If you haven’t had a Christmas breakdown yet, THERE IS STILL TIME.
I had a minor one when I decided I would run into the mall and pick up a pine-scented candle. Having a pine-scented candle is part of my Christmas celebrating.
It had already been a day of near-misses: friends I was supposed to meet I did not meet, the art gallery I tried to spend a minute in closed early, and this was my last-ditch attempt at getting things straight.
I parked, noting carefully where I was, and the minute I got in there, I realized this was a mistake. I will never conquer The Mall. I walked up to a kiosk that used to be a map, and it was just pictures progressing, pictures of people who had the money to buy things that made them very happy and secure in themselves all the time.
I took my spidey sense in hand and went upstairs. I believed the candle place to be upstairs. I walked down the mall hall, following people who were walking so slowly, I thought we were in Birmingham Alabama in July in the afternoon. I looked at the various storefronts, and realized there were many I didn’t even know what they were about. They sold clothes to teenagers? They sold… makeup? They sold… sleek bodies without faces?
I saw a familiar soaps-and-goos place, and I ducked in to see if they had candles. Just in case. If someone asked me if I needed anything, I would lose it. I hate that more than anything. DO I LOOK LIKE I NEED HELP I DO NOT. This is something I love about thrift stores, and The Dollar Store. They will never ask me if I need help. I will be free to make my own mistakes. I AM FINE.
The candles there were not cheap. I am going grocery shopping when I get paid, and feeling rich when I don’t add up what’s in the cart, I just recklessly buy a bunch of food. I felt I could get a candle cheaper than this.
I decided to go on, to the candle store.
I reached out with my feelings, and saw that indeed, the candle store was where I suspected it was. A man immediately asked if he could help me, of course I said no. I saw the pine-scented candles. There was a whole display. All sizes. Big babies, tiny babies. I turned one over. No price tag.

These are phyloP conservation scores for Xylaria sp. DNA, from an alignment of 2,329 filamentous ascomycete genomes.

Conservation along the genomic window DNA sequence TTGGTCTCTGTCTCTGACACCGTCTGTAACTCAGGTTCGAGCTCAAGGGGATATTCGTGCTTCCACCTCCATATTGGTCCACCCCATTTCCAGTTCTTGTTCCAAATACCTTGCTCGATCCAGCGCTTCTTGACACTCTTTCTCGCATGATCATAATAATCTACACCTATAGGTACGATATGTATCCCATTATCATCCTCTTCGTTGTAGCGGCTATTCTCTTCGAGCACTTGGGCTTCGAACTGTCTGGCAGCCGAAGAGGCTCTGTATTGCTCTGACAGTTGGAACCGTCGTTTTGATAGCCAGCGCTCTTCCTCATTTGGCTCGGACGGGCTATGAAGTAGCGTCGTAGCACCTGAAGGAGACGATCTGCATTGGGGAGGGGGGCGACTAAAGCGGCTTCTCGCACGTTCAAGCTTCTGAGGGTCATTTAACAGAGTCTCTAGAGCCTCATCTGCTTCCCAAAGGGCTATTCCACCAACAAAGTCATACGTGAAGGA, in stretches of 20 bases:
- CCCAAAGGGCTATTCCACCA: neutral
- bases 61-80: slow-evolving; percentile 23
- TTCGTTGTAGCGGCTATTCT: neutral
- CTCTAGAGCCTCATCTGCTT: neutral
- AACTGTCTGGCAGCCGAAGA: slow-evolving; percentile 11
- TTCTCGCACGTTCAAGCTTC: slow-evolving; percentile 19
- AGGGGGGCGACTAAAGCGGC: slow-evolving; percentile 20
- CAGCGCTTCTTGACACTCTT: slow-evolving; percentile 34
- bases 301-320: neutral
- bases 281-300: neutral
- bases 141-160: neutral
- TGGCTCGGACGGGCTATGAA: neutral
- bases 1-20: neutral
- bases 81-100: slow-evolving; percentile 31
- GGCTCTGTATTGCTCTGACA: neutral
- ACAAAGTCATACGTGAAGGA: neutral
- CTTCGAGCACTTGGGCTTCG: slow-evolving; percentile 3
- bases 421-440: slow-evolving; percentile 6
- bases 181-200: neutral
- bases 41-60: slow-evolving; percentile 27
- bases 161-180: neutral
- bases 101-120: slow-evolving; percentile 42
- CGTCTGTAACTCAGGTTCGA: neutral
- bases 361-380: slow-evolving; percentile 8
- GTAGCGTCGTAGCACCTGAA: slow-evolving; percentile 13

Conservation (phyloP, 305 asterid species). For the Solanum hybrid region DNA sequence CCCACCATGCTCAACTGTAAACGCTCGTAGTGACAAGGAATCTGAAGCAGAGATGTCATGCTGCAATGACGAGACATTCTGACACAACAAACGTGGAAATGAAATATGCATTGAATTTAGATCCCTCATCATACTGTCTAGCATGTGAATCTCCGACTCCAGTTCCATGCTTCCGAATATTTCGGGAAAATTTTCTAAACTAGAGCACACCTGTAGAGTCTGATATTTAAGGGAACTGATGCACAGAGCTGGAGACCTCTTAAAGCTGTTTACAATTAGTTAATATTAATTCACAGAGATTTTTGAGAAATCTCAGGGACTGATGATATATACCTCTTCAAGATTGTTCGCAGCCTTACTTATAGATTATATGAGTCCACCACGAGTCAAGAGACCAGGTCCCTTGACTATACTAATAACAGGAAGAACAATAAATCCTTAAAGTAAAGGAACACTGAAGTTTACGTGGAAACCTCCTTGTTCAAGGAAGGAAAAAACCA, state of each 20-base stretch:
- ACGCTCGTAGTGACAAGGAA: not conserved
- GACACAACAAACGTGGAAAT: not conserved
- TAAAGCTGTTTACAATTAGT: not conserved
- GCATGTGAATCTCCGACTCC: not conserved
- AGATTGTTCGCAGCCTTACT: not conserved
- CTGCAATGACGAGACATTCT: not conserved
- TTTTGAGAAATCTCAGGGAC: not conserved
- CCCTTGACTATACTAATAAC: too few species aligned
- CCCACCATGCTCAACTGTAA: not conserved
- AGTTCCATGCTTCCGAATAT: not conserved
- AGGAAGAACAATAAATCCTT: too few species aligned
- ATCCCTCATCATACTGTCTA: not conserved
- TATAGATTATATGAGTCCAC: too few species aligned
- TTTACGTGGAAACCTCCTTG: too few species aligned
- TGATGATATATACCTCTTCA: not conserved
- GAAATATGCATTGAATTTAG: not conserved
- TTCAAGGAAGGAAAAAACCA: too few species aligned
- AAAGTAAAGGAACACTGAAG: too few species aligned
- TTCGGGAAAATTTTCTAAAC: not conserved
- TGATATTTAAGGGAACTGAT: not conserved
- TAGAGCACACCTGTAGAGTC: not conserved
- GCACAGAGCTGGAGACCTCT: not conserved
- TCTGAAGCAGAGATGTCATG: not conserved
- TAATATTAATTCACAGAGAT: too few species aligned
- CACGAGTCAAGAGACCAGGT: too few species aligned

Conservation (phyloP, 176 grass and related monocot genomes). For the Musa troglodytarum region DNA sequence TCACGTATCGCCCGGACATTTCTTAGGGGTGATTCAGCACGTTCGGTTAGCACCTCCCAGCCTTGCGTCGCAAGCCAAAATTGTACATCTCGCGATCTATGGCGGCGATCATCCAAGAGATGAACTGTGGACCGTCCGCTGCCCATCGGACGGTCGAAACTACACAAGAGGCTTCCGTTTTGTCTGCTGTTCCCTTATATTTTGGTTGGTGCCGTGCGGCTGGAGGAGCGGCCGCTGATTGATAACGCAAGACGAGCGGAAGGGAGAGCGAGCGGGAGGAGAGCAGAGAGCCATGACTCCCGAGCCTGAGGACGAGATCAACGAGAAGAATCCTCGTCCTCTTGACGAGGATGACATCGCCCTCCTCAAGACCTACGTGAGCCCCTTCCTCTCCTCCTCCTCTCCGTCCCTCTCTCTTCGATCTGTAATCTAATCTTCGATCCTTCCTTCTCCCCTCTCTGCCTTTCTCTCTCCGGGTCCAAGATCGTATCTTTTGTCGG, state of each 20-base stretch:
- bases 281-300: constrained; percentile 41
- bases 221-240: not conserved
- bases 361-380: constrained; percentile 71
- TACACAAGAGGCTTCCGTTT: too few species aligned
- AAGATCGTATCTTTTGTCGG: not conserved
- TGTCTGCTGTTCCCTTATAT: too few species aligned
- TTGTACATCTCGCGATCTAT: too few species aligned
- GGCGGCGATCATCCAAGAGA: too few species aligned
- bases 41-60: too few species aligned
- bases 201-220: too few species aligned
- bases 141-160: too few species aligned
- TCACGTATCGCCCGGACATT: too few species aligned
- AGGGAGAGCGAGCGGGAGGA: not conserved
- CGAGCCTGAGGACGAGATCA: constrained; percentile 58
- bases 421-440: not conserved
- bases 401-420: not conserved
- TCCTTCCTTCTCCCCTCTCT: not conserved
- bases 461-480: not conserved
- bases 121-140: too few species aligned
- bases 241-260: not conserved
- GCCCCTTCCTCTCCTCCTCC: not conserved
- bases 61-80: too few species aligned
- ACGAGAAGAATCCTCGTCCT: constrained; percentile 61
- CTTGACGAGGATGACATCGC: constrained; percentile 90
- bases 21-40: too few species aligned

“Ah, so it’s… free.” I always say this to myself when merchandise lacks price tags. It’s a little joke between me and me.
I looked around for a sign that had prices. I get it, you don’t want to relabel the things over and over, especially if they go on sale. Nothing. I wandered to another display, hoping a sign might be there. No. Nothing. They COULD NOT EVEN TELL ME HOW MUCH THINGS COST.
I could… NO. FINE.
I whisked myself out of the store, down the mall halls, down the stairs, to the car, which was just where I remembered it.
A friend told me: I drove into a narrow street, and another car faced me, and we couldn’t pass, and we stayed there and yelled at each other, and yelled, and yelled, and neither one of us would move, and I was like, I have more insurance, and finally she started to move, and she took a picture of my license plate, and I was like, “I’LL TAKE A PICTURE OF YOURS!”
And I was like, ah, yes, Christmas meltdown.
You may have refused to attend a gathering, and instead sat alone at a bar, thinking, AT LEAST NO ONE IS FUCKING WITH ME HERE.
You may have stomped off in the snow, and the cold felt good because THEY CAN GO TO HELL.
You may have been at a dinner where someone sat at another table in a restaurant BECAUSE I CAN’T STAND YOUR BULLSHIT ANYMORE.
There is still time to wonder bitterly why you work and end up with not enough money to not worry about money every minute.
There is still time to curse the universe for leaving you without a soul mate, or even a companion who occasionally makes dinner.
You can still wonder why other people have perfect families, why other people aren’t having trouble getting out of bed, or knowing it’s The Last Christmas That Something Happens.
Plenty of time.
But: may you also have some moments of genuine happy-to-see-you, and real what-a-nice-gift, and relieved the-sun-is-coming-back-now.
Merry Whatever and Happy This-and-That.
Image: “Preparing for Christmas,” Francis William Edmonds, Metropolitan Museum of Art.